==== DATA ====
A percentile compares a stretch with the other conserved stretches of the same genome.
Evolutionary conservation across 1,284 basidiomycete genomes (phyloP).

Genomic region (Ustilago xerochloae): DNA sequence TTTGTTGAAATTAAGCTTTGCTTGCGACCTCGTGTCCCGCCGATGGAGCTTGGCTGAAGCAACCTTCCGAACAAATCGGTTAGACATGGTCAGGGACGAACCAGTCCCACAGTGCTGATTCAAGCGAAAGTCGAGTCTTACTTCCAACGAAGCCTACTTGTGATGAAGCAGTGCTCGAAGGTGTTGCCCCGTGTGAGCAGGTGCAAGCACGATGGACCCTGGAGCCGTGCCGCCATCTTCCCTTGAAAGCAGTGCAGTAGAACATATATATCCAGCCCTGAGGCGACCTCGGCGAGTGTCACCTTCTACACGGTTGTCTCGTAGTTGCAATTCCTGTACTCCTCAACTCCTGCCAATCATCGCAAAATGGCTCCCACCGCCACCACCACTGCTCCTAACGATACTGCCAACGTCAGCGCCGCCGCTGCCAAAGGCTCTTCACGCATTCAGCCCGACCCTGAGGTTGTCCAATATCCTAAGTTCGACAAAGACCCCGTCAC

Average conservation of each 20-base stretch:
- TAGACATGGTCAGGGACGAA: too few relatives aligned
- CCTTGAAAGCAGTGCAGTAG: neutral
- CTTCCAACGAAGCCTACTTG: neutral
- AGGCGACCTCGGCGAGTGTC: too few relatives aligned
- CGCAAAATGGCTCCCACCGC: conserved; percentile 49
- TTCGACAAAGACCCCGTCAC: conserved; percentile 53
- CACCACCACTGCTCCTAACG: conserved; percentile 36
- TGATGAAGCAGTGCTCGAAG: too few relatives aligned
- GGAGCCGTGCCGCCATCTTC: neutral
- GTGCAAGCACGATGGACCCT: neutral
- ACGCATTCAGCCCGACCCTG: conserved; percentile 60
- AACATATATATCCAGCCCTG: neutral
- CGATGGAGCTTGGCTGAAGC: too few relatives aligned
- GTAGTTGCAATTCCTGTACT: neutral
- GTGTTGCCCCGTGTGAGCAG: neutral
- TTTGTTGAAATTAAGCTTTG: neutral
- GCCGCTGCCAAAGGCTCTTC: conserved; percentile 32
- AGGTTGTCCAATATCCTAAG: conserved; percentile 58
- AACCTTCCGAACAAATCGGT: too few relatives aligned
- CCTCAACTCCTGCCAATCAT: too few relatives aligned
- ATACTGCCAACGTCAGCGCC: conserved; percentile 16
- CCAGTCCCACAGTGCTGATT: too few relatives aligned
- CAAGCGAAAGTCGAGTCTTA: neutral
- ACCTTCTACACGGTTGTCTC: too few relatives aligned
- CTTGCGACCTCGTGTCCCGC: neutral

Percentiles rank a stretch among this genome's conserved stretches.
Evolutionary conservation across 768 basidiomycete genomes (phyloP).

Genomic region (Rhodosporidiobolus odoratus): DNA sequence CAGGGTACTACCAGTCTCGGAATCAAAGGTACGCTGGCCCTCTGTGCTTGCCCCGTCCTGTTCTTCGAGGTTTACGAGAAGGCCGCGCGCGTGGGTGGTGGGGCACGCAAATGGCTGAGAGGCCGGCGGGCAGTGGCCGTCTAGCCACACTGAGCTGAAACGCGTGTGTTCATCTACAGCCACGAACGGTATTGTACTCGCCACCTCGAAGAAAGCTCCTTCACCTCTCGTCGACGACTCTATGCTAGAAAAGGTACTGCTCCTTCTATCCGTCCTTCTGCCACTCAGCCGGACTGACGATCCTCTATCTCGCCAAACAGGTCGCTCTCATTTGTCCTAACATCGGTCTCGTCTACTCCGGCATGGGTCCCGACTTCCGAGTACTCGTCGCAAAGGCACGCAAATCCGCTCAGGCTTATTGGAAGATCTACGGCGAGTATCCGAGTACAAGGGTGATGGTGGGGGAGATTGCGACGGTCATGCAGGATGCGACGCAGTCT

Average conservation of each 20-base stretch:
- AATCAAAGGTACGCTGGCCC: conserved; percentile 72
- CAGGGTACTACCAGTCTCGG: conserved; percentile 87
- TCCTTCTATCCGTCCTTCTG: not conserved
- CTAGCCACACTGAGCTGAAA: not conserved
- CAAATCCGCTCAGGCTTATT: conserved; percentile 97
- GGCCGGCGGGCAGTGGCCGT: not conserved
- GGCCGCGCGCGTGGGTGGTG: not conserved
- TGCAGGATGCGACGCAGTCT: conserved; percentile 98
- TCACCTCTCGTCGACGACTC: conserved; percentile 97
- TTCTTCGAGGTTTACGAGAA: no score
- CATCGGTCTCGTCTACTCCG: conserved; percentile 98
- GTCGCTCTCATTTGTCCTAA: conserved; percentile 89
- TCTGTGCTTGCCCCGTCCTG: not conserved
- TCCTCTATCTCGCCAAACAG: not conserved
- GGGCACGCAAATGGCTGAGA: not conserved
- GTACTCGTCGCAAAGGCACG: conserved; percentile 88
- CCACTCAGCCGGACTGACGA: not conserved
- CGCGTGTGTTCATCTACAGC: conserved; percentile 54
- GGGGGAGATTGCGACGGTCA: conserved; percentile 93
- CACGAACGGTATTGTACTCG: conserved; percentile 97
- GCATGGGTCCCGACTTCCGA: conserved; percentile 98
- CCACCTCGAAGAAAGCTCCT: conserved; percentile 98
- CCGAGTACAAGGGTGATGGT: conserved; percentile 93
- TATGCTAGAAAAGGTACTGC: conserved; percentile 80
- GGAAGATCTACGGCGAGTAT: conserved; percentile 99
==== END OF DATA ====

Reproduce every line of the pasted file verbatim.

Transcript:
A percentile compares a stretch with the other conserved stretches of the same genome.
Evolutionary conservation across 1,284 basidiomycete genomes (phyloP).

Genomic region (Ustilago xerochloae): DNA sequence TTTGTTGAAATTAAGCTTTGCTTGCGACCTCGTGTCCCGCCGATGGAGCTTGGCTGAAGCAACCTTCCGAACAAATCGGTTAGACATGGTCAGGGACGAACCAGTCCCACAGTGCTGATTCAAGCGAAAGTCGAGTCTTACTTCCAACGAAGCCTACTTGTGATGAAGCAGTGCTCGAAGGTGTTGCCCCGTGTGAGCAGGTGCAAGCACGATGGACCCTGGAGCCGTGCCGCCATCTTCCCTTGAAAGCAGTGCAGTAGAACATATATATCCAGCCCTGAGGCGACCTCGGCGAGTGTCACCTTCTACACGGTTGTCTCGTAGTTGCAATTCCTGTACTCCTCAACTCCTGCCAATCATCGCAAAATGGCTCCCACCGCCACCACCACTGCTCCTAACGATACTGCCAACGTCAGCGCCGCCGCTGCCAAAGGCTCTTCACGCATTCAGCCCGACCCTGAGGTTGTCCAATATCCTAAGTTCGACAAAGACCCCGTCAC

Average conservation of each 20-base stretch:
- TAGACATGGTCAGGGACGAA: too few relatives aligned
- CCTTGAAAGCAGTGCAGTAG: neutral
- CTTCCAACGAAGCCTACTTG: neutral
- AGGCGACCTCGGCGAGTGTC: too few relatives aligned
- CGCAAAATGGCTCCCACCGC: conserved; percentile 49
- TTCGACAAAGACCCCGTCAC: conserved; percentile 53
- CACCACCACTGCTCCTAACG: conserved; percentile 36
- TGATGAAGCAGTGCTCGAAG: too few relatives aligned
- GGAGCCGTGCCGCCATCTTC: neutral
- GTGCAAGCACGATGGACCCT: neutral
- ACGCATTCAGCCCGACCCTG: conserved; percentile 60
- AACATATATATCCAGCCCTG: neutral
- CGATGGAGCTTGGCTGAAGC: too few relatives aligned
- GTAGTTGCAATTCCTGTACT: neutral
- GTGTTGCCCCGTGTGAGCAG: neutral
- TTTGTTGAAATTAAGCTTTG: neutral
- GCCGCTGCCAAAGGCTCTTC: conserved; percentile 32
- AGGTTGTCCAATATCCTAAG: conserved; percentile 58
- AACCTTCCGAACAAATCGGT: too few relatives aligned
- CCTCAACTCCTGCCAATCAT: too few relatives aligned
- ATACTGCCAACGTCAGCGCC: conserved; percentile 16
- CCAGTCCCACAGTGCTGATT: too few relatives aligned
- CAAGCGAAAGTCGAGTCTTA: neutral
- ACCTTCTACACGGTTGTCTC: too few relatives aligned
- CTTGCGACCTCGTGTCCCGC: neutral

Percentiles rank a stretch among this genome's conserved stretches.
Evolutionary conservation across 768 basidiomycete genomes (phyloP).

Genomic region (Rhodosporidiobolus odoratus): DNA sequence CAGGGTACTACCAGTCTCGGAATCAAAGGTACGCTGGCCCTCTGTGCTTGCCCCGTCCTGTTCTTCGAGGTTTACGAGAAGGCCGCGCGCGTGGGTGGTGGGGCACGCAAATGGCTGAGAGGCCGGCGGGCAGTGGCCGTCTAGCCACACTGAGCTGAAACGCGTGTGTTCATCTACAGCCACGAACGGTATTGTACTCGCCACCTCGAAGAAAGCTCCTTCACCTCTCGTCGACGACTCTATGCTAGAAAAGGTACTGCTCCTTCTATCCGTCCTTCTGCCACTCAGCCGGACTGACGATCCTCTATCTCGCCAAACAGGTCGCTCTCATTTGTCCTAACATCGGTCTCGTCTACTCCGGCATGGGTCCCGACTTCCGAGTACTCGTCGCAAAGGCACGCAAATCCGCTCAGGCTTATTGGAAGATCTACGGCGAGTATCCGAGTACAAGGGTGATGGTGGGGGAGATTGCGACGGTCATGCAGGATGCGACGCAGTCT

Average conservation of each 20-base stretch:
- AATCAAAGGTACGCTGGCCC: conserved; percentile 72
- CAGGGTACTACCAGTCTCGG: conserved; percentile 87
- TCCTTCTATCCGTCCTTCTG: not conserved
- CTAGCCACACTGAGCTGAAA: not conserved
- CAAATCCGCTCAGGCTTATT: conserved; percentile 97
- GGCCGGCGGGCAGTGGCCGT: not conserved
- GGCCGCGCGCGTGGGTGGTG: not conserved
- TGCAGGATGCGACGCAGTCT: conserved; percentile 98
- TCACCTCTCGTCGACGACTC: conserved; percentile 97
- TTCTTCGAGGTTTACGAGAA: no score
- CATCGGTCTCGTCTACTCCG: conserved; percentile 98
- GTCGCTCTCATTTGTCCTAA: conserved; percentile 89
- TCTGTGCTTGCCCCGTCCTG: not conserved
- TCCTCTATCTCGCCAAACAG: not conserved
- GGGCACGCAAATGGCTGAGA: not conserved
- GTACTCGTCGCAAAGGCACG: conserved; percentile 88
- CCACTCAGCCGGACTGACGA: not conserved
- CGCGTGTGTTCATCTACAGC: conserved; percentile 54
- GGGGGAGATTGCGACGGTCA: conserved; percentile 93
- CACGAACGGTATTGTACTCG: conserved; percentile 97
- GCATGGGTCCCGACTTCCGA: conserved; percentile 98
- CCACCTCGAAGAAAGCTCCT: conserved; percentile 98
- CCGAGTACAAGGGTGATGGT: conserved; percentile 93
- TATGCTAGAAAAGGTACTGC: conserved; percentile 80
- GGAAGATCTACGGCGAGTAT: conserved; percentile 99